"In dealing with an appeal against acquittal, the Court will, naturally, keep in mind the presumption of innocence in favour of the accused, reinforced, as may be, by the judgment of acquittal. But, also, the Court will not abjure its duty to prevent violent miscarriage of justice by hesitating to interfere where interference is imperative. Where the acquittal is based on irrelevant ground, or where the High Court allows itself to be deflected by red herrings drawn across the track, or where the evidence accepted by the trial Court is rejected by the High Court after a perfunctory consideration, or where the baneful approach of the High Court has resulted in vital and crucial evidence being ignored, or for any such adequate reason, this Court may feel obliged to step in to secure the 1 (1979) 2 SCC 297 2 (1972) 1 SCC 249 3 (1979) 2 SCC 297 1 interests of justice, to appease the judicial conscience, as it were."

14.  Karnataka4 referring to almost the entire law on the point, one of us (C.K. Thakker, J.) has culled out the following general principles regarding powers of the appellate court while dealing with an appeal against an order of acquittal:- "(1) An appellate court has full power to review, reappreciate and reconsider the evidence upon which the order of acquittal is founded.

(2)The Code of Criminal Procedure, 1973 puts no limitation, restriction or condition on exercise of such power and an appellate court on the evidence before it may reach its own conclusion, both on questions of fact and of law.

(3)Various expressions, such as, "substantial and compelling reasons" "good and sufficient grounds", "very strong circumstances", "distorted conclusions", "glaring mistakes", etc. are not intended to curtail extensive powers of an appellate court in an appeal against acquittal. Such phraseologies are more in the nature of "flourishes of language" to emphasise the 4 (2007) 4 SCC 415 1 reluctance of an appellate court to interfere with acquittal than to curtail the power of the court to review the evidence and to come to its own conclusion.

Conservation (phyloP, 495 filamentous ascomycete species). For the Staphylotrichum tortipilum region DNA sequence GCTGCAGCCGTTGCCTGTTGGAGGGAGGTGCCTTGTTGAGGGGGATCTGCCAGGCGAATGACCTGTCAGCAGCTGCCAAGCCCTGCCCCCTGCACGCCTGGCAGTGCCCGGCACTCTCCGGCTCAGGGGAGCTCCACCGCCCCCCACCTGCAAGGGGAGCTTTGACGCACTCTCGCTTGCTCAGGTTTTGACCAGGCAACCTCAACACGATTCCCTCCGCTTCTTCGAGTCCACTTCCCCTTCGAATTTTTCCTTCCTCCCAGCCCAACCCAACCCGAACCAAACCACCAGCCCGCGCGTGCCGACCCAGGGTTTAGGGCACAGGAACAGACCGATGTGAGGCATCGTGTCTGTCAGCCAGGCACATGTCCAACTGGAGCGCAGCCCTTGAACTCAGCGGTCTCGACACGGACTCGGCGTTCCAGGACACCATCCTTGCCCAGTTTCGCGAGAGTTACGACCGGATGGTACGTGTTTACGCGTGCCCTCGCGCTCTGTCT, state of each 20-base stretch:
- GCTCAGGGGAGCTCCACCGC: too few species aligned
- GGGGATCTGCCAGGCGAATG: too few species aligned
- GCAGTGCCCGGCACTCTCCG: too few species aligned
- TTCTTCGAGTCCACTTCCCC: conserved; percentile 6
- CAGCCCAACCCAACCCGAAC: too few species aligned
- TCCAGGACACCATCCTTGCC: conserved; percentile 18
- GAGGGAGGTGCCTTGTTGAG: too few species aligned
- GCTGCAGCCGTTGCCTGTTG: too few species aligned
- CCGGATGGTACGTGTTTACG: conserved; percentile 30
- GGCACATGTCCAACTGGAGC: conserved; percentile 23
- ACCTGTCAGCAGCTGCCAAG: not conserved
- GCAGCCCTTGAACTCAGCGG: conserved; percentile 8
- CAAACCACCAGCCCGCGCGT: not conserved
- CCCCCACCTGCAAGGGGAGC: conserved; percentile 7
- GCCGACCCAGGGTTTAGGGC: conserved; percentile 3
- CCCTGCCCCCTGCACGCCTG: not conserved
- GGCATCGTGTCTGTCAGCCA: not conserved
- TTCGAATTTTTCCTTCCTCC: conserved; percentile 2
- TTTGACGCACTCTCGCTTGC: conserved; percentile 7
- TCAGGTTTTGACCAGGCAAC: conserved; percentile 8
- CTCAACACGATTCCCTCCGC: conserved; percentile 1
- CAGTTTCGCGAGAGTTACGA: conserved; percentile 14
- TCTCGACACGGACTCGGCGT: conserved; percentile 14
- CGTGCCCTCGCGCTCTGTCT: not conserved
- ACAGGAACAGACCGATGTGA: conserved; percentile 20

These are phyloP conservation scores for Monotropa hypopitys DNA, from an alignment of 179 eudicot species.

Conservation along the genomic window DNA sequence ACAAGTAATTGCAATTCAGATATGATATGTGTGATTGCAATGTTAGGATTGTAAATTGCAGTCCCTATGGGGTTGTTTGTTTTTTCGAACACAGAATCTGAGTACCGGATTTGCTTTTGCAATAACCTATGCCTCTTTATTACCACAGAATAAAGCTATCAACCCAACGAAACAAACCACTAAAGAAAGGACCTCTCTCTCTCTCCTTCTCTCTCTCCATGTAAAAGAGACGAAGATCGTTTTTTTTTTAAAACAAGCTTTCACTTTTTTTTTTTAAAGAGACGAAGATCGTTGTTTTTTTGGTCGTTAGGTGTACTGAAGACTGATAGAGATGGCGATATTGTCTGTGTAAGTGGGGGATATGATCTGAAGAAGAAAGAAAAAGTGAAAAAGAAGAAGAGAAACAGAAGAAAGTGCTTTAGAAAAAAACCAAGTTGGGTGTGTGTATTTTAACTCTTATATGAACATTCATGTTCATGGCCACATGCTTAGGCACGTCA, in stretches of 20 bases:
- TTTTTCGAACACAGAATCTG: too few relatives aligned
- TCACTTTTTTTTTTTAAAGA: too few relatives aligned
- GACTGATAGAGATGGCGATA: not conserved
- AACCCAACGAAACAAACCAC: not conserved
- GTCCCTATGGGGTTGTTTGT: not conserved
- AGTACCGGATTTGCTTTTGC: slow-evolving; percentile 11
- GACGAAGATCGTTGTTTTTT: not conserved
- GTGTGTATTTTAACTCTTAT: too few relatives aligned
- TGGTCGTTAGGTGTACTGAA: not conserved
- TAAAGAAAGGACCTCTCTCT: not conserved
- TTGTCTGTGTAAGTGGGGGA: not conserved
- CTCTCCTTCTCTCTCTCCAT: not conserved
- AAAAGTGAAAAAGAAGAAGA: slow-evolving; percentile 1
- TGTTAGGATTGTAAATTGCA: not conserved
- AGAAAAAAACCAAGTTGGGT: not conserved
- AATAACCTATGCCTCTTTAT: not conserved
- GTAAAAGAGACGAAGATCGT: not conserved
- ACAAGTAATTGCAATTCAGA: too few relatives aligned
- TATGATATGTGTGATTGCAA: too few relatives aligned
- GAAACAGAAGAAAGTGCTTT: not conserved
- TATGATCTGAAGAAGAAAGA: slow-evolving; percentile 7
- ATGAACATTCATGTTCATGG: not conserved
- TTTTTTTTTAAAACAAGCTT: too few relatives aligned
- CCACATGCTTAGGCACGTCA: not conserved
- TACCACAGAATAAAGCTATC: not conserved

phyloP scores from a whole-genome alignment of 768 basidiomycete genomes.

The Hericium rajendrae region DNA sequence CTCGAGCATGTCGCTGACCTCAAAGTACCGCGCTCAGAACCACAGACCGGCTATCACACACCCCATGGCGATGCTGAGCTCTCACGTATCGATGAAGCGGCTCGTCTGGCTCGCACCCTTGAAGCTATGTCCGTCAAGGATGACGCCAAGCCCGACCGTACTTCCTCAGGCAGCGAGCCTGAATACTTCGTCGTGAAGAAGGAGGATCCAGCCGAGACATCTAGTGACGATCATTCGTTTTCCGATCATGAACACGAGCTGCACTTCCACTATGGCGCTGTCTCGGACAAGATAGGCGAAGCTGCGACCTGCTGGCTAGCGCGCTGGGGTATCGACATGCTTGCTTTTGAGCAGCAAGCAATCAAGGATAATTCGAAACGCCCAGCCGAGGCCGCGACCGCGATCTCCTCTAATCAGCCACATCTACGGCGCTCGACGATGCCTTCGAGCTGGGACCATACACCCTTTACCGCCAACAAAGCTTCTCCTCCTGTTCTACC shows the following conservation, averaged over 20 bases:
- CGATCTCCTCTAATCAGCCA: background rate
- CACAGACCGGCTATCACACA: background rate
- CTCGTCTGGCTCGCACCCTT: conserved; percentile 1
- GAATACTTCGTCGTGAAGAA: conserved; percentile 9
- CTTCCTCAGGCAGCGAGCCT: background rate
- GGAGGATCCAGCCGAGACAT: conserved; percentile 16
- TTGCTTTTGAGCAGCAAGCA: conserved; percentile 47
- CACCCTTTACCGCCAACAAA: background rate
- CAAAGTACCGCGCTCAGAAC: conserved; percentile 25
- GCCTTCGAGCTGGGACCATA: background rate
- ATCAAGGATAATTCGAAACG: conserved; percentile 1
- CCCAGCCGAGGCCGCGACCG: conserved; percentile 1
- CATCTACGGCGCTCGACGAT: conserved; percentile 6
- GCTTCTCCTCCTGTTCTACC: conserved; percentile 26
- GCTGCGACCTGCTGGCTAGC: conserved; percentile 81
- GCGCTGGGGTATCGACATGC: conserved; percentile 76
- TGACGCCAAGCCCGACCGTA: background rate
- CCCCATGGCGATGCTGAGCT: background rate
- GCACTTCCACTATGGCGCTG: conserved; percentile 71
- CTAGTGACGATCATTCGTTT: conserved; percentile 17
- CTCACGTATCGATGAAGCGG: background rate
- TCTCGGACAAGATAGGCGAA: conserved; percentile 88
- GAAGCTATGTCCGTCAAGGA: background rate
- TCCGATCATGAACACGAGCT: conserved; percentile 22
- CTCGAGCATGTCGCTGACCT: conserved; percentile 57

(4) An appellate court, however, must bear in mind that in case of acquittal, there is double presumption in favour of the accused. Firstly, the presumption of innocence is available to him under the fundamental principle of criminal jurisprudence that every person shall be presumed to be innocent unless he is proved guilty by a competent court of law.

Secondly, the accused having secured his acquittal, the presumption of his innocence is further reinforced, reaffirmed and strengthened by the trial court.

(5)If two reasonable views are possible on the basis of evidence on record and one favourable to the accused has been taken by the trial court, it ought not to be disturbed by the appellate court."